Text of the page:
The study shows that herbalists in Tuscany are knowledgeable about the relative risks of MPs when compared with experts in herbal medicine.
No preview · Article · Feb 2014 · Complementary therapies in medicine
[Show abstract][Hide abstract] ABSTRACT: Stevens-Johnson Syndrome (SJS) is one of the most severe muco-cutaneous diseases and its occurrence is often attributed to drug use. The aim of the present study is to quantify the risk of SJS in association with drug and vaccine use in children.
A multicenter surveillance of children hospitalized through the emergency departments for acute conditions of interest is currently ongoing in Italy. Cases with a diagnosis of SJS were retrieved from all admissions. Parents were interviewed on child's use of drugs and vaccines preceding the onset of symptoms that led to the hospitalization. We compared the use of drugs and vaccines in cases with the corresponding use in a control group of children hospitalized for acute neurological conditions.
Twenty-nine children with a diagnosis of SJS and 1,362 with neurological disorders were hospitalized between 1(st) November 1999 and 31(st) October 2012. Cases were more frequently exposed to drugs (79% vs 58% in the control group; adjusted OR 2.4; 95% CI 1.0-6.1). Anticonvulsants presented the highest adjusted OR: 26.8 (95% CI 8.4-86.0). Significantly elevated risks were also estimated for antibiotics use (adjusted OR 3.3; 95% CI 1.5-7.2), corticosteroids (adjusted OR 4.2; 95% CI 1.8-9.9) and paracetamol (adjusted OR 3.2; 95% CI 1.5-6.9). No increased risk was estimated for vaccines (adjusted OR: 0.9; 95% CI 0.3-2.8).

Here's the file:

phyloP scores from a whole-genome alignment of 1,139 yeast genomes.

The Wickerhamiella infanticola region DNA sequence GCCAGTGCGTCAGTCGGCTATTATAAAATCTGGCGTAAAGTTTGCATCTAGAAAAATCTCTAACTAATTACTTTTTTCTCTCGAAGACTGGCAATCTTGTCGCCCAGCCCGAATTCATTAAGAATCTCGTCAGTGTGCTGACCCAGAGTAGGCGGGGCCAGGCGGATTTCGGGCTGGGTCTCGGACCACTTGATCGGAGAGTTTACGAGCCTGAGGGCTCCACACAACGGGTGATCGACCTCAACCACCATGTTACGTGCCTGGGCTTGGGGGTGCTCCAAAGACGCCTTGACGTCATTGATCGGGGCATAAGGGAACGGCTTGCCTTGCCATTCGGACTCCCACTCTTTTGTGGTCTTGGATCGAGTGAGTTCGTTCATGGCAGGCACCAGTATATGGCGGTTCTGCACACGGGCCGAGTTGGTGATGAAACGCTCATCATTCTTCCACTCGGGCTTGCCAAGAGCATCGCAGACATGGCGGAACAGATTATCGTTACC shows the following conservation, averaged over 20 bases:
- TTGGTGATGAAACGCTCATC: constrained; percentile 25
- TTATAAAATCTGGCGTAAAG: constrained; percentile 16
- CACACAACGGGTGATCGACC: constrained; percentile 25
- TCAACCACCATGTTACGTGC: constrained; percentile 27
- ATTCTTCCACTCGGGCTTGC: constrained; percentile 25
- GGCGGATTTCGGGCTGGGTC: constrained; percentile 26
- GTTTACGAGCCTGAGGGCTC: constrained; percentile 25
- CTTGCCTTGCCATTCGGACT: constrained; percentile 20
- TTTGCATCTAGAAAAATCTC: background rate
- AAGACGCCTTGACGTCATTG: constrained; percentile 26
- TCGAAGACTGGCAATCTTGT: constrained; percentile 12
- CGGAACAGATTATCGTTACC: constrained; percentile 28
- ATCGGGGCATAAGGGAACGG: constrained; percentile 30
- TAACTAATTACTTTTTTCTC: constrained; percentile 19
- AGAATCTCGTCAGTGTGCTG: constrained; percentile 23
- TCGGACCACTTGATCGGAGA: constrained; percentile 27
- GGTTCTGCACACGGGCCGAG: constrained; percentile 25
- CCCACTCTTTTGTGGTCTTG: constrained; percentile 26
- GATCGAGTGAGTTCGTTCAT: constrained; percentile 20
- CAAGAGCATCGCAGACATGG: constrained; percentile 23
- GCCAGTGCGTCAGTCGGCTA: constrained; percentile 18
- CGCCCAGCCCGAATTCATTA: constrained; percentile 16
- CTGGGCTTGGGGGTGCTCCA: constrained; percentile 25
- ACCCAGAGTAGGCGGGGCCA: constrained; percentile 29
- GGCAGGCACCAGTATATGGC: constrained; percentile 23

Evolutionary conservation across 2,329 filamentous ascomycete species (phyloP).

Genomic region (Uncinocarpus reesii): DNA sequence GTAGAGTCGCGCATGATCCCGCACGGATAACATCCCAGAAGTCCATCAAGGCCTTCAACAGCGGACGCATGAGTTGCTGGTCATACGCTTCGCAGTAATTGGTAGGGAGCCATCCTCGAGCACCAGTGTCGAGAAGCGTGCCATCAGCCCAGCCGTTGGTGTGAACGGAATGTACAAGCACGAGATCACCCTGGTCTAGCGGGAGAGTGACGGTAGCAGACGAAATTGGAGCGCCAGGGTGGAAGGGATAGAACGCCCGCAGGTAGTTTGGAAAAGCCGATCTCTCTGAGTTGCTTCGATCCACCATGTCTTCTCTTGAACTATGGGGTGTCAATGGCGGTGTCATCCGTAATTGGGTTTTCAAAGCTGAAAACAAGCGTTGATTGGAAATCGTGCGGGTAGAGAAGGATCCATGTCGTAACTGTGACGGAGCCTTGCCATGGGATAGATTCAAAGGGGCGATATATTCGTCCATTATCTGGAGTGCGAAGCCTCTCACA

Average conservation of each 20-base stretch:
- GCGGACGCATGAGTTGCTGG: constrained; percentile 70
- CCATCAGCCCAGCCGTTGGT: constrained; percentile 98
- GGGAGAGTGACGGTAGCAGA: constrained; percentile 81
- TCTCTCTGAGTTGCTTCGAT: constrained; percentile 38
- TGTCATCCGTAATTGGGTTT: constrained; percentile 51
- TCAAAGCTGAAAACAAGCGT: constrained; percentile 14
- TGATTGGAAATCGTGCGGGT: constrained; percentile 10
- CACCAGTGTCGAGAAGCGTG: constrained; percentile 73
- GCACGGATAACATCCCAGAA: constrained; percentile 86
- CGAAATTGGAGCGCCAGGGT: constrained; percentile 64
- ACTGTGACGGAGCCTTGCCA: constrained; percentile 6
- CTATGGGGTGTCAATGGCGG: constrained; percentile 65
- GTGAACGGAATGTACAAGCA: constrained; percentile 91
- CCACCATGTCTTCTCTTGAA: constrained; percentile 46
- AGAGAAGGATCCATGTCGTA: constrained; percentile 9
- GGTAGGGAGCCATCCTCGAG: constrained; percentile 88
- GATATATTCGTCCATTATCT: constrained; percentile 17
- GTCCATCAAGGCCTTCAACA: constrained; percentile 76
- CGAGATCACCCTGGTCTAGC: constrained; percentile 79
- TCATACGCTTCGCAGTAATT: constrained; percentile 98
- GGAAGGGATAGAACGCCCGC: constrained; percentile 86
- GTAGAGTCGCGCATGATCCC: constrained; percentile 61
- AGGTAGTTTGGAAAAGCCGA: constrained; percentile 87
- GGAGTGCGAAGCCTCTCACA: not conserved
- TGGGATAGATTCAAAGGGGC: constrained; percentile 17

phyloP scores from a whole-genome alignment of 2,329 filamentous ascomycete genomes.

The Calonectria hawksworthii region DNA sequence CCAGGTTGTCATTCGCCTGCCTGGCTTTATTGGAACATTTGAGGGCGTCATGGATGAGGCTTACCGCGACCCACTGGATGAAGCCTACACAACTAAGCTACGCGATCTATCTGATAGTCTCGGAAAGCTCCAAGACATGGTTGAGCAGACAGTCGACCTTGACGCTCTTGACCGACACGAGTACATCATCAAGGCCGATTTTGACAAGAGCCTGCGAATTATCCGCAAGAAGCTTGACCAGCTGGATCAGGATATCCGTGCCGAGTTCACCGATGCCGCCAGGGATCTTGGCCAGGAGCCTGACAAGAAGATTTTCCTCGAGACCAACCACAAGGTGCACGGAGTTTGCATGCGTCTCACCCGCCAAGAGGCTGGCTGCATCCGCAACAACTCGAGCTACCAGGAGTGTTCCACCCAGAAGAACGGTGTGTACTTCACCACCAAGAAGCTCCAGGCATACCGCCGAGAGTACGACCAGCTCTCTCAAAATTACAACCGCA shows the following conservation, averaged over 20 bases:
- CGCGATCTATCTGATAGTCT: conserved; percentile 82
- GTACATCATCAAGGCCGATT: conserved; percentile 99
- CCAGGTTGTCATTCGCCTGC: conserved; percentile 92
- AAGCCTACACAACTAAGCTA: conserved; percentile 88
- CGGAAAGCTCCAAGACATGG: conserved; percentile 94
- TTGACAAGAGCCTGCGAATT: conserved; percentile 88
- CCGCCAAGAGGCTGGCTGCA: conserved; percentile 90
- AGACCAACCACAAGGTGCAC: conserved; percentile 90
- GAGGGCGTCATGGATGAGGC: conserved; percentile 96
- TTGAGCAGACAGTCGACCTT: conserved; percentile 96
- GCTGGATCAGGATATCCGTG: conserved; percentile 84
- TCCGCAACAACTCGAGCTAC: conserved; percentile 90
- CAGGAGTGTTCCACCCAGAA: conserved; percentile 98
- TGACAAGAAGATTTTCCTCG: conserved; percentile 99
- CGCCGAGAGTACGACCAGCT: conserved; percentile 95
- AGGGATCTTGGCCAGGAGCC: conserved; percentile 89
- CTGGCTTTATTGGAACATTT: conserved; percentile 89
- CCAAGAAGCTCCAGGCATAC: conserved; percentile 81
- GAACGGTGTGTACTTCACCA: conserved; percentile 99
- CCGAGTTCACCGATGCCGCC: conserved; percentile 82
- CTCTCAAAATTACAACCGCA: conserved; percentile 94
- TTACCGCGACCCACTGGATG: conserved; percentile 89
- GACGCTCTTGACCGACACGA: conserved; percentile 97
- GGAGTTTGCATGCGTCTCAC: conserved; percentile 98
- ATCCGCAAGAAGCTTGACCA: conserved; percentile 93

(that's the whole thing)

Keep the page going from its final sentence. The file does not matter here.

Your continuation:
Our study provides additional evidence on the etiologic role of drugs and vaccines in the occurrence of SJS in children.
[Show abstract][Hide abstract] ABSTRACT: Vitamin D preparations are widely available as food supplements in most countries without the need of any medical prescription. We describe 3 cases of severe Vitamin D-intoxication, reported in the Italian National Institute of Health reporting system for natural health products. The cases reported share important similarities with other cases reported in literature, showing that vitamin D intoxication due to the use of food supplements is not a rare phenomenon. A major problem is that vitamin D preparations do not undergo specific quality control for good manufacturing practice due to the fact that they are labeled as "food supplements". The 3 cases reported, with capsules containing vitamin D doses 880 times higher than those declared could be considered the demonstration of the absence of appropriate quality control in product preparation. The present cases of vitamin D intoxication emphasize the need of marketing preparations produced under precise rules to define the amount of potentially toxic ingredients.
Full-text · Article · Apr 2013 · British Journal of Clinical Pharmacology
[Show abstract][Hide abstract] ABSTRACT: Objective